By Jamey Dunn
Gov. Pat Quinn signed into law today a measure that will ensure unemployment benefits continue to flow to thousands of Illinois residents.
The measure will continue the state’s extended benefits program that allow those facing long-term unemployment to collect checks after they have exhausted the standard unemployment benefits. Because of the state’s slowly but steadily improving unemployment rate, Illinois was in danger of falling outside of the statutory requirements for federal support of the program. The new law allows the state to change the way it calculates who is eligible for the program. The bill passed in the Senate Wednesday and the House today.
The legislation also addresses interest that Illinois must pay on a $2.9 billion federal loan it took out to fund unemployment benefits by allowing the Illinois Department of Unemployment Insurance to temporarily divert some of the unemployment tax employers pay into a special fund dedicated for the payment. The state has to pay up on $83 million in interest by September, or risk losing out on $1 billion in federal tax credits for employers and $100 million in federal funds for the Illinois Department of Employment Security.
Timothy Drea, secretary treasurer of the Illinois AFL-CIO, told a Senate committee this week that the change to the law will allow 41,000 unemployed workers to continue to collect benefits.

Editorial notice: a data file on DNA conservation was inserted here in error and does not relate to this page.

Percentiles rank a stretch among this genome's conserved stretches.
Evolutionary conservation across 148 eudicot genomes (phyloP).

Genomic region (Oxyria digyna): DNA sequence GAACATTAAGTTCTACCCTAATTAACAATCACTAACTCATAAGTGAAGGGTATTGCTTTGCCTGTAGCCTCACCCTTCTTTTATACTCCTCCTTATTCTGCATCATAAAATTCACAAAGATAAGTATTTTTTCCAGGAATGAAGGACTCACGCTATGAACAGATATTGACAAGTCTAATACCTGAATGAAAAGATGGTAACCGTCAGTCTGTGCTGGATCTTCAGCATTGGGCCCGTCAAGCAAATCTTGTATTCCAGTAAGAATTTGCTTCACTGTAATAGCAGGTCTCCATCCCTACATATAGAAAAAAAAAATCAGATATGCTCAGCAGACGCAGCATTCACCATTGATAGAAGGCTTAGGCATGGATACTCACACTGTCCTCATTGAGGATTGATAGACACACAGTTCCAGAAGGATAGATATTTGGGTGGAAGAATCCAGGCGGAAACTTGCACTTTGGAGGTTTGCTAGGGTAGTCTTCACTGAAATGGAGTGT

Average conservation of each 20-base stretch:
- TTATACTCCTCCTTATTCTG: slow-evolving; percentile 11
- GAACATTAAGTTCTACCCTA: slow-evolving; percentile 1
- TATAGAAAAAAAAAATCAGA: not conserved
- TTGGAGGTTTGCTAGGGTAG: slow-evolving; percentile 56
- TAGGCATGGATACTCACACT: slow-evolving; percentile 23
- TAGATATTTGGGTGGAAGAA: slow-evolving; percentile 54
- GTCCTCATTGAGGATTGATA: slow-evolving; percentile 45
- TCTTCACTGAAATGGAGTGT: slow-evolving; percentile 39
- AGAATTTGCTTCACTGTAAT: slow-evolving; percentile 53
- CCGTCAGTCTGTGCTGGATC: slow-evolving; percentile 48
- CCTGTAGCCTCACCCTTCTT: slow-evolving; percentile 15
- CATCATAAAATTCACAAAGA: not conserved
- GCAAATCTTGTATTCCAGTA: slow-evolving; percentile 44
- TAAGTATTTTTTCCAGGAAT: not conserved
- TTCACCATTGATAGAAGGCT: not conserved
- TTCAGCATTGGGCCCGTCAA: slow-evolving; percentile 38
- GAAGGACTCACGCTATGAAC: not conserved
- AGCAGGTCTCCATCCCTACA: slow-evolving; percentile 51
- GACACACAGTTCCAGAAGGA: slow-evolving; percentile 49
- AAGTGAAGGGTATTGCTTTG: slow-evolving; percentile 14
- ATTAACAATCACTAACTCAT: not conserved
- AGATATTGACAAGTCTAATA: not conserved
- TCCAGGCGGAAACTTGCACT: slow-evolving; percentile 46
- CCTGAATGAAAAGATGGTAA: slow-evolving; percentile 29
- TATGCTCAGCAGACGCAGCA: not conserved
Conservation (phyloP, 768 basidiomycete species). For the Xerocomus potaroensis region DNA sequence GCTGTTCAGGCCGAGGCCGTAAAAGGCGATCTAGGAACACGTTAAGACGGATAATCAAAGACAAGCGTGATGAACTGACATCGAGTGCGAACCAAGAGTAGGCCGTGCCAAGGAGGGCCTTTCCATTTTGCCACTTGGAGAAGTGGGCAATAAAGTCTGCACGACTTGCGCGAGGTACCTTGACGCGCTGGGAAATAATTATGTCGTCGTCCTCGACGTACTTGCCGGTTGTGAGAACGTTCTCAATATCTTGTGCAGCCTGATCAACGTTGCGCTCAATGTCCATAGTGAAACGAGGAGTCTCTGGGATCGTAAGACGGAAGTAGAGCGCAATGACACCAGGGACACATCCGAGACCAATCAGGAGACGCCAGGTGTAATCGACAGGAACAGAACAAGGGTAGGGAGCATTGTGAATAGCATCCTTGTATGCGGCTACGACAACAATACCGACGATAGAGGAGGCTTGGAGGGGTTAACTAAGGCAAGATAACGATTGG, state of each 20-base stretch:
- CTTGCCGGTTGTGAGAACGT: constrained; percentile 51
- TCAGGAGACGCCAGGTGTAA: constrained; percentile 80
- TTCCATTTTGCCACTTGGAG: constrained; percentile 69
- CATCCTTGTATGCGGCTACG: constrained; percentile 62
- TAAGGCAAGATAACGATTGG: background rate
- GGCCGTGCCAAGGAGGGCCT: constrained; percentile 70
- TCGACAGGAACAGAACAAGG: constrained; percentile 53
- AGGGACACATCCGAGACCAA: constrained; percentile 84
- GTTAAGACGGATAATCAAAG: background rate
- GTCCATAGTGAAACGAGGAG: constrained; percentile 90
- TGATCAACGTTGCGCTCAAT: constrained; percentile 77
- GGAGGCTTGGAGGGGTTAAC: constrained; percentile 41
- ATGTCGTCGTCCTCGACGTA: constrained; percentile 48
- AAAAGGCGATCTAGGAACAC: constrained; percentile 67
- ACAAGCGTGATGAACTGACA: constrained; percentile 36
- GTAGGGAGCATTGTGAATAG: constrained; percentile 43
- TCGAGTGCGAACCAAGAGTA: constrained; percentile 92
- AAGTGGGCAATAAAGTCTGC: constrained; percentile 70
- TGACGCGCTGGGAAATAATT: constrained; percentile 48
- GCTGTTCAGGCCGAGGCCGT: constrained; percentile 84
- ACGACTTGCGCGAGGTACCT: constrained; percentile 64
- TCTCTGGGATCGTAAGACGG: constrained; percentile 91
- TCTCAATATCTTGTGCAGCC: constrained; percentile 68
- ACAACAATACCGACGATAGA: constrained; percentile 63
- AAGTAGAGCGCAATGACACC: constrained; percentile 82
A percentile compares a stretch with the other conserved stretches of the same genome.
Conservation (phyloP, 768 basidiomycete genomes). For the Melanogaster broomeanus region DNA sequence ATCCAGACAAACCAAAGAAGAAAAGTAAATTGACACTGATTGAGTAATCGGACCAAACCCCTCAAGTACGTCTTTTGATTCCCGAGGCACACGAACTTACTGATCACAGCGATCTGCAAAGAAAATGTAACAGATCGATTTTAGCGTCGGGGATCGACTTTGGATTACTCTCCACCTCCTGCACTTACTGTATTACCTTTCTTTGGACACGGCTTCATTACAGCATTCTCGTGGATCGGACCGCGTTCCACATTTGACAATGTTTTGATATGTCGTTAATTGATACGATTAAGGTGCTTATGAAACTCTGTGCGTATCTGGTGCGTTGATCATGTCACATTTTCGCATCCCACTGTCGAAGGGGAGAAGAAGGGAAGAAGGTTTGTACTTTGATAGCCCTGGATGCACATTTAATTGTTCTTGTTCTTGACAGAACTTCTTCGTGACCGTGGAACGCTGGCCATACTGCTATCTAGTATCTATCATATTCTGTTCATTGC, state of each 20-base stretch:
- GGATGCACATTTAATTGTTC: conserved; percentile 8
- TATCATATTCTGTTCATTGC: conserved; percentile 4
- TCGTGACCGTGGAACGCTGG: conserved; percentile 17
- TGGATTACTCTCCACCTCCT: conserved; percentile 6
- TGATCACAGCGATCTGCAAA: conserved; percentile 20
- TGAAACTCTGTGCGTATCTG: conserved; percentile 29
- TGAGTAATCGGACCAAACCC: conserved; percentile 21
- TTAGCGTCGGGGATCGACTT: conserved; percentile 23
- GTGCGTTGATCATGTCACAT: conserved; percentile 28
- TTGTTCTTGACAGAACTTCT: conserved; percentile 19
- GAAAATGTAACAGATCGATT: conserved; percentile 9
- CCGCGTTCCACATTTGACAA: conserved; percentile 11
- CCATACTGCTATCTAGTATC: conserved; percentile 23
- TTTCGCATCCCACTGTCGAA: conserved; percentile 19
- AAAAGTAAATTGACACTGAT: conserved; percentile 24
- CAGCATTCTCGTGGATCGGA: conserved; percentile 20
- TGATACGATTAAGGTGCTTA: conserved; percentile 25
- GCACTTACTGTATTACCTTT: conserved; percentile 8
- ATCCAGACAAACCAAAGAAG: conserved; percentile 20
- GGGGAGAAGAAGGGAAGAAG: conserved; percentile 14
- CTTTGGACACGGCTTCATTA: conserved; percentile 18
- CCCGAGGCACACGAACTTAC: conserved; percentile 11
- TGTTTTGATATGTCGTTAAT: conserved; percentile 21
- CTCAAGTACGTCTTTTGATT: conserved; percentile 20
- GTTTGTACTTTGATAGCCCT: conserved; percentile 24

“This is a temporary solution to the major problems within the unemployment insurance trust fund,” David Vite, president of the Illinois Retail Merchants Association. “It’s a temporary solution because there were a few things that needed to be done immediately.”
Vite said the law had to be changed to allow unemployed workers to continue to receive federal benefits as well as to ensure that the state can make its interest payment. “If the $90 million interest penalty that the state of Illinois…[owes] is going to be paid, changes had to be made to the unemployment insurance act right now so those revenues from the first quarter payments would be available September 30.”
He added, “Those things had to be done in the next week or so.”
Vite and Drea said that labor and businesses groups plan to come back to the table to sort out a long-term solution that they say would be considered by lawmakers during the fall veto legislative session.
For and in-depth look at the state’s troubled unemployment insurance fund, see Illinois Issues November 2010 page 24.